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Protecting Whistleblowers since 1977

Pro Se Sarbanes Oxley Whistleblower Prevails in Jury Trial

Jason Zuckerman, November 01, 2016
“A very interesting read for whistleblowers. Below is a blog by Jason Zuckerman, who is featured in the piece “How to Help a Whistleblower” by Jan Wolfe in Corporate Counsel’s Novemember edition.” 

 

An article in Corporate Counsel titled How to Help a Whistleblower tells the story of Dr. Perez, a Sarbanes Oxley whistleblower who prevailed at trial after eight years of hard-fought litigation.  Dr. Perez recovered approximately $3M and represented himself throughout most of the litigation, including at trial.

The story in Corporate Counsel focuses on the lessons that companies can learn from this case, and the story quotes SOX whistleblower lawyer Jason Zuckerman about some of the likely reasons why Dr. Perez prevailed:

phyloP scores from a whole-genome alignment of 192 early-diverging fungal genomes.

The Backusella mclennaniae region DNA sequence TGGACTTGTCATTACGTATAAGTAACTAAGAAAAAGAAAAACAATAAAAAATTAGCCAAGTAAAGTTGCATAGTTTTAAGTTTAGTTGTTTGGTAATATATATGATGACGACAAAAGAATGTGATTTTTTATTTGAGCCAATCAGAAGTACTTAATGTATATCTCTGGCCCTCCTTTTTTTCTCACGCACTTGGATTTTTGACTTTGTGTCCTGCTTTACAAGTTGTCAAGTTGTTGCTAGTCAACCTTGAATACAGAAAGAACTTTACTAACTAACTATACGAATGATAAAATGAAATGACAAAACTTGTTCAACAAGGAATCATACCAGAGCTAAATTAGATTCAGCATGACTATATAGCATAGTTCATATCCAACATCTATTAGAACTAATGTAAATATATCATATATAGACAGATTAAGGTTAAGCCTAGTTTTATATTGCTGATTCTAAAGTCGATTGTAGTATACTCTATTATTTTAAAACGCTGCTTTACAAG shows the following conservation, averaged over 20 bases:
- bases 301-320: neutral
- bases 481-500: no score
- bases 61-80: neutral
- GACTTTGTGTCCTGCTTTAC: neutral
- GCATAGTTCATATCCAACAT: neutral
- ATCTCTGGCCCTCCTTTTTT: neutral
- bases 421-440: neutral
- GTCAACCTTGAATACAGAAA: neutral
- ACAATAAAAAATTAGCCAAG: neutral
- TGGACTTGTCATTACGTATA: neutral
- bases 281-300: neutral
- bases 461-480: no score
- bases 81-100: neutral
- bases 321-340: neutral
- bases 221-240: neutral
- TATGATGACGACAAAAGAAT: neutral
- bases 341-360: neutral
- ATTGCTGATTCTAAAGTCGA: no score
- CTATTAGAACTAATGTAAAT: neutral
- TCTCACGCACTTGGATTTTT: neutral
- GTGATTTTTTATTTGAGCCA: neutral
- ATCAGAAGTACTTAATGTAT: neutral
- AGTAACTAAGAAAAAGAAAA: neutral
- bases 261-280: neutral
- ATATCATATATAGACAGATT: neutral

“This is a true David vs. Goliath story,” says Jason Zuckerman, a lawyer for whistleblowers in Washington D.C. “Progenics was well-represented and appeared to spare no expense on its defense. Yet a pro se plaintiff prevailed at trial.”

Progenics acted far too quickly, says Zuckerman. The purpose of the Sarbanes-Oxley Act, enacted with much fanfare six years earlier, was to protect corporate whistleblowers from retaliation. “Dr. Perez didn’t disclose confidential company information to anyone outside the company and instead used the information to raise a concern in good faith to senior management,” Zuckerman says. “The company should have addressed his disclosure head-on.”

Zuckerman says he’s seen similarly swift terminations in other Sarbanes-Oxley cases. “Management just assumes that the whistleblower is raising a concern in bad faith,” he says. “Management investigates the whistleblower rather than investigating the whistleblower’s disclosure.”